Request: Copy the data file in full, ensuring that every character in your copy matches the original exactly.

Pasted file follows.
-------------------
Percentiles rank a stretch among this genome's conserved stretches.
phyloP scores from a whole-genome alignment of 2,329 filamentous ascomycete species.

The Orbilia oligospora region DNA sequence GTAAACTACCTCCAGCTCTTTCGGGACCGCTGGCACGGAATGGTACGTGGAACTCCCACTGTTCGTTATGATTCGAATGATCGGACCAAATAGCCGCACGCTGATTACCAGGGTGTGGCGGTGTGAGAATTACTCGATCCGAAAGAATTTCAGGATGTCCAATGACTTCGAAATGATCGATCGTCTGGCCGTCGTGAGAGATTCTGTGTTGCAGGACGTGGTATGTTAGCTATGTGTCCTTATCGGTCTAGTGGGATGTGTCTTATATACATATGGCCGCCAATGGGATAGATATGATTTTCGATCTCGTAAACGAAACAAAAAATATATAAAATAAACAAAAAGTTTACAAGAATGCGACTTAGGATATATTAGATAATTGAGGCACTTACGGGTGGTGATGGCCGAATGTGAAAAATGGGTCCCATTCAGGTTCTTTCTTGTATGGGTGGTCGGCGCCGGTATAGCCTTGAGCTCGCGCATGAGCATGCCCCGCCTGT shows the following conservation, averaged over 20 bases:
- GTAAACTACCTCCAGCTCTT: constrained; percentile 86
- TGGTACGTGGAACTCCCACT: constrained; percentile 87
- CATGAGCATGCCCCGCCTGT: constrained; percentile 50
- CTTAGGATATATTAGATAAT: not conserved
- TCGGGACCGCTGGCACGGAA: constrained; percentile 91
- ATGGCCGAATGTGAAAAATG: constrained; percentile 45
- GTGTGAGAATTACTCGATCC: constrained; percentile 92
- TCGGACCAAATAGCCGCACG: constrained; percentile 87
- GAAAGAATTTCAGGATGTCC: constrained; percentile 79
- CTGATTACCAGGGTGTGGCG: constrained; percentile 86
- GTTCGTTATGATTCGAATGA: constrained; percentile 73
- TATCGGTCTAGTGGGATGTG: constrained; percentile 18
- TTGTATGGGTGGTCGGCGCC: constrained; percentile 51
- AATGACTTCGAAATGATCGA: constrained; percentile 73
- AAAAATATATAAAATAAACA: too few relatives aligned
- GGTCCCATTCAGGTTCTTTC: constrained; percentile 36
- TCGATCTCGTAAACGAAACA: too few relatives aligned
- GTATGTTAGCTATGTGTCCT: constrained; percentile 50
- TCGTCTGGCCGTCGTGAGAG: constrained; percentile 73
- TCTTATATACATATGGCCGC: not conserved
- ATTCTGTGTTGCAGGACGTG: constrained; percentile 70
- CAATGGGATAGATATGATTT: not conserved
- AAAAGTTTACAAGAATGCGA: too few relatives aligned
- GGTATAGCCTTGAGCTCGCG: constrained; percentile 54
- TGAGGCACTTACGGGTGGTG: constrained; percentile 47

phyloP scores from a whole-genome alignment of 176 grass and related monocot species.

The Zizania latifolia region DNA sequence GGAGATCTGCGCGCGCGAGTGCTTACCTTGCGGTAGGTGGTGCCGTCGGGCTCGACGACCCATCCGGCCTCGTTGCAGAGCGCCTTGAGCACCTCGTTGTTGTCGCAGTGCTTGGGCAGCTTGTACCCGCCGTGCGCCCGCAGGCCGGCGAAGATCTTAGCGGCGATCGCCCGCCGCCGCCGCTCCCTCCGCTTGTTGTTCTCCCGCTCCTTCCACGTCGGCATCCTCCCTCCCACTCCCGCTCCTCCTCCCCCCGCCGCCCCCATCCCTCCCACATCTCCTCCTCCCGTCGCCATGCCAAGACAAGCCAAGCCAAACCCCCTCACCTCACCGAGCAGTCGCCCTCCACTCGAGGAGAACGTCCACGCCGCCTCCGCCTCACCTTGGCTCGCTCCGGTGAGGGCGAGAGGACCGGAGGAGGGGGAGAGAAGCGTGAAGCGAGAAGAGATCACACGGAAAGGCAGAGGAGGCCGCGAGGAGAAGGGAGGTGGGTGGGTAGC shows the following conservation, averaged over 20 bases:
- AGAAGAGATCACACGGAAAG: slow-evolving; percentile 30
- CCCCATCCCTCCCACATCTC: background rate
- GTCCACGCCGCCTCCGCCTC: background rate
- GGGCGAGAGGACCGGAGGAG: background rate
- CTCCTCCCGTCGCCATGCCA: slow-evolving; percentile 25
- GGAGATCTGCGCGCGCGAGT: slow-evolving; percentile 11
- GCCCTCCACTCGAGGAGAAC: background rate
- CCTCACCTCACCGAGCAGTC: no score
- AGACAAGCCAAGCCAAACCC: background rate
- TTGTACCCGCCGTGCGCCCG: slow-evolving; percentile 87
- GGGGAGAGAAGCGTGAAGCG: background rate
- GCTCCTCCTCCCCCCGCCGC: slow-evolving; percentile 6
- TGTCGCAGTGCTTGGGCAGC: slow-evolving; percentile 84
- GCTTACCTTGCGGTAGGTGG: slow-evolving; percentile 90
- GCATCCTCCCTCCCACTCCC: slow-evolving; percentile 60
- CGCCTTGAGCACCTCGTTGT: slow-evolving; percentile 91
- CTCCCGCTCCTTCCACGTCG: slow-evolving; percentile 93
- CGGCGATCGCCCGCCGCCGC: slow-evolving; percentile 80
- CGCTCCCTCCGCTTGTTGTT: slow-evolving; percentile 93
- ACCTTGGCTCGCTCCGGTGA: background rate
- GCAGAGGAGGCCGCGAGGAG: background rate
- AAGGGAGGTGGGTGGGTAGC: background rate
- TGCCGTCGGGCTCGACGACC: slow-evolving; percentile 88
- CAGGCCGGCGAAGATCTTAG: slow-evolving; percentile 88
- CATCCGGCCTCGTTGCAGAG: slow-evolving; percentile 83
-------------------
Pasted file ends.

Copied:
Percentiles rank a stretch among this genome's conserved stretches.
phyloP scores from a whole-genome alignment of 2,329 filamentous ascomycete species.

The Orbilia oligospora region DNA sequence GTAAACTACCTCCAGCTCTTTCGGGACCGCTGGCACGGAATGGTACGTGGAACTCCCACTGTTCGTTATGATTCGAATGATCGGACCAAATAGCCGCACGCTGATTACCAGGGTGTGGCGGTGTGAGAATTACTCGATCCGAAAGAATTTCAGGATGTCCAATGACTTCGAAATGATCGATCGTCTGGCCGTCGTGAGAGATTCTGTGTTGCAGGACGTGGTATGTTAGCTATGTGTCCTTATCGGTCTAGTGGGATGTGTCTTATATACATATGGCCGCCAATGGGATAGATATGATTTTCGATCTCGTAAACGAAACAAAAAATATATAAAATAAACAAAAAGTTTACAAGAATGCGACTTAGGATATATTAGATAATTGAGGCACTTACGGGTGGTGATGGCCGAATGTGAAAAATGGGTCCCATTCAGGTTCTTTCTTGTATGGGTGGTCGGCGCCGGTATAGCCTTGAGCTCGCGCATGAGCATGCCCCGCCTGT shows the following conservation, averaged over 20 bases:
- GTAAACTACCTCCAGCTCTT: constrained; percentile 86
- TGGTACGTGGAACTCCCACT: constrained; percentile 87
- CATGAGCATGCCCCGCCTGT: constrained; percentile 50
- CTTAGGATATATTAGATAAT: not conserved
- TCGGGACCGCTGGCACGGAA: constrained; percentile 91
- ATGGCCGAATGTGAAAAATG: constrained; percentile 45
- GTGTGAGAATTACTCGATCC: constrained; percentile 92
- TCGGACCAAATAGCCGCACG: constrained; percentile 87
- GAAAGAATTTCAGGATGTCC: constrained; percentile 79
- CTGATTACCAGGGTGTGGCG: constrained; percentile 86
- GTTCGTTATGATTCGAATGA: constrained; percentile 73
- TATCGGTCTAGTGGGATGTG: constrained; percentile 18
- TTGTATGGGTGGTCGGCGCC: constrained; percentile 51
- AATGACTTCGAAATGATCGA: constrained; percentile 73
- AAAAATATATAAAATAAACA: too few relatives aligned
- GGTCCCATTCAGGTTCTTTC: constrained; percentile 36
- TCGATCTCGTAAACGAAACA: too few relatives aligned
- GTATGTTAGCTATGTGTCCT: constrained; percentile 50
- TCGTCTGGCCGTCGTGAGAG: constrained; percentile 73
- TCTTATATACATATGGCCGC: not conserved
- ATTCTGTGTTGCAGGACGTG: constrained; percentile 70
- CAATGGGATAGATATGATTT: not conserved
- AAAAGTTTACAAGAATGCGA: too few relatives aligned
- GGTATAGCCTTGAGCTCGCG: constrained; percentile 54
- TGAGGCACTTACGGGTGGTG: constrained; percentile 47

phyloP scores from a whole-genome alignment of 176 grass and related monocot species.

The Zizania latifolia region DNA sequence GGAGATCTGCGCGCGCGAGTGCTTACCTTGCGGTAGGTGGTGCCGTCGGGCTCGACGACCCATCCGGCCTCGTTGCAGAGCGCCTTGAGCACCTCGTTGTTGTCGCAGTGCTTGGGCAGCTTGTACCCGCCGTGCGCCCGCAGGCCGGCGAAGATCTTAGCGGCGATCGCCCGCCGCCGCCGCTCCCTCCGCTTGTTGTTCTCCCGCTCCTTCCACGTCGGCATCCTCCCTCCCACTCCCGCTCCTCCTCCCCCCGCCGCCCCCATCCCTCCCACATCTCCTCCTCCCGTCGCCATGCCAAGACAAGCCAAGCCAAACCCCCTCACCTCACCGAGCAGTCGCCCTCCACTCGAGGAGAACGTCCACGCCGCCTCCGCCTCACCTTGGCTCGCTCCGGTGAGGGCGAGAGGACCGGAGGAGGGGGAGAGAAGCGTGAAGCGAGAAGAGATCACACGGAAAGGCAGAGGAGGCCGCGAGGAGAAGGGAGGTGGGTGGGTAGC shows the following conservation, averaged over 20 bases:
- AGAAGAGATCACACGGAAAG: slow-evolving; percentile 30
- CCCCATCCCTCCCACATCTC: background rate
- GTCCACGCCGCCTCCGCCTC: background rate
- GGGCGAGAGGACCGGAGGAG: background rate
- CTCCTCCCGTCGCCATGCCA: slow-evolving; percentile 25
- GGAGATCTGCGCGCGCGAGT: slow-evolving; percentile 11
- GCCCTCCACTCGAGGAGAAC: background rate
- CCTCACCTCACCGAGCAGTC: no score
- AGACAAGCCAAGCCAAACCC: background rate
- TTGTACCCGCCGTGCGCCCG: slow-evolving; percentile 87
- GGGGAGAGAAGCGTGAAGCG: background rate
- GCTCCTCCTCCCCCCGCCGC: slow-evolving; percentile 6
- TGTCGCAGTGCTTGGGCAGC: slow-evolving; percentile 84
- GCTTACCTTGCGGTAGGTGG: slow-evolving; percentile 90
- GCATCCTCCCTCCCACTCCC: slow-evolving; percentile 60
- CGCCTTGAGCACCTCGTTGT: slow-evolving; percentile 91
- CTCCCGCTCCTTCCACGTCG: slow-evolving; percentile 93
- CGGCGATCGCCCGCCGCCGC: slow-evolving; percentile 80
- CGCTCCCTCCGCTTGTTGTT: slow-evolving; percentile 93
- ACCTTGGCTCGCTCCGGTGA: background rate
- GCAGAGGAGGCCGCGAGGAG: background rate
- AAGGGAGGTGGGTGGGTAGC: background rate
- TGCCGTCGGGCTCGACGACC: slow-evolving; percentile 88
- CAGGCCGGCGAAGATCTTAG: slow-evolving; percentile 88
- CATCCGGCCTCGTTGCAGAG: slow-evolving; percentile 83